They sent me to cover the murders on a sleepy Summer afternoon, late July. The city was squatting in the heat, the air melting or seeming to melt, the dust rising. Driving through the streets under an all-too-blue sky, I watched the people as they watched me. Children peering out from beneath verandas, five or six years old. Boys firing toy guns at imaginary foes, girls playing on mobile phones. Elderly men, women sitting out on chairs in the sun with their best broad-brimmed hats, all watching me as I passed through.
The city was a conglomerate; a collection of cities sewn into one, of different cultures and moments in the collective memory. It seemed to me at that time that there was an innocence about the place, a child’s purpose, a combined ambition. Everyone wanted to pull together, get out of the recession. The poor people, they wanted that too, we were told.
Around me, as the car slowed I could certainly feel something. I don’t know what it was, but I felt as if I was a stranger riding into a mid-western village in nineteenth-century America. I almost expected to see a saloon with a grim-faced sheriff staggering out to meet me, a little worse for drink.
I had the address scrawled on a page torn out of a book. My editor didn’t have much respect for books, but he thought the page in question would be relevant to the investigation. Then he wrote all over it. I didn’t have a GPS so I had to do this the old-fashioned way. 7A The Elm Arches, Mr. Chirstofer Schardt. Clutching the paper over the steering wheel, I squinted into the sun, trying to make out the tiny sign on the nearest tower block.
Even with my glasses, I couldn’t read the damn thing. I’d have to get out. I couldn’t tell if it was a bad neighbourhood – everyone looked too lazy in the tropical weather to be a threat, but it was a company car and I didn’t want anything to happen to it. I got out anyway, almost bumping into a shabby fellow in a thick, winter coat. His eyes didn’t meet mine; he was lost in some other world.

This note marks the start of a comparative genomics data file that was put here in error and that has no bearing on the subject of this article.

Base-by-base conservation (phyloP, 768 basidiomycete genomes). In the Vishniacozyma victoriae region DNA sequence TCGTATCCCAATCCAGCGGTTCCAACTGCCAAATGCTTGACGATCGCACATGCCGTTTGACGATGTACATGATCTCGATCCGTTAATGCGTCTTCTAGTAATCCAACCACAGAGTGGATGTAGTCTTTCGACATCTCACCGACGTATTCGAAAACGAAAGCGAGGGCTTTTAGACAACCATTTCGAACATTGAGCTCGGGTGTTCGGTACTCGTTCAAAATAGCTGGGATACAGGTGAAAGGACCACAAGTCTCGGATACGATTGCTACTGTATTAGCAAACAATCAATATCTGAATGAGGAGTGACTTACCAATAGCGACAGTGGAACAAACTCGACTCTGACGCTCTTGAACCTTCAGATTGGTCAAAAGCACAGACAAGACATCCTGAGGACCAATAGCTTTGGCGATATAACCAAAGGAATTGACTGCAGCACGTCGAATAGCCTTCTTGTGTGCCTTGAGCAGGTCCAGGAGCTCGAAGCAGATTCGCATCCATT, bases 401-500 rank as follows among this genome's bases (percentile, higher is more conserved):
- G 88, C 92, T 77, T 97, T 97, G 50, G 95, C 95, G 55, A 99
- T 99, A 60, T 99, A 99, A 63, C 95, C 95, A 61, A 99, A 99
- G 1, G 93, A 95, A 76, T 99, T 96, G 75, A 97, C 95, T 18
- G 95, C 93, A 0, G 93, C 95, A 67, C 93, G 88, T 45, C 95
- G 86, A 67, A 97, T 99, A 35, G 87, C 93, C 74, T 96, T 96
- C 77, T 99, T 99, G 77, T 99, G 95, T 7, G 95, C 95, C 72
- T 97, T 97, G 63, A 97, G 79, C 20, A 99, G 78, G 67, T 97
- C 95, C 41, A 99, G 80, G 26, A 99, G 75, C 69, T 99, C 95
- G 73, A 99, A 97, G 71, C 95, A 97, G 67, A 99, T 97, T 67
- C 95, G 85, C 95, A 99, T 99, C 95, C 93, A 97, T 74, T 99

The tower block turned out to be the right one. It was turning into that sort of day, as if the universe couldn’t be bothered to make things difficult. It made a nice change from how things usually are. Climbing the steps, I remember an odd smell – it would accompany the other locations in my investigation – something akin to pondweed, rotten vegetation or stagnant water. It was hard to place and unsettled me.
The walls were covered in the usual graffiti, faded now. It was as though that time had been and gone – youthful rebellion – and the world had resigned itself to a stony reality. Bits of mortar, brick, flaking paint and cigarette ends crunched under my shoes. Even without my suit jacket I felt overdressed for the occasion. I didn’t see a single other being on my ascent to the seventh floor; I heard no thumping bass music or shouted arguments. I couldn’t smell any culinary aromas through the stench of decaying plant life.
I knocked on the door, firmly, three times. It wasn’t hard to find, the first along the corridor. I sensed, from the other doors along the passageway a lifelessness. I knew, somehow, that these apartments had been abandoned for years. When the door of 7A opened, creaking inwards, I jumped slightly.
“Jack Stirgan, from the Daily Spokesman,” I said, offering a hand.
It was an old woman – somehow beyond elderly – her eyes blinking in the gloom, measuring me, trying to remember.
“You called,” I said, “about the, erm, the passing of your husband.”
She smiled, thin lips. “Yes, but he didn’t pass. He was killed, you know. Come in.”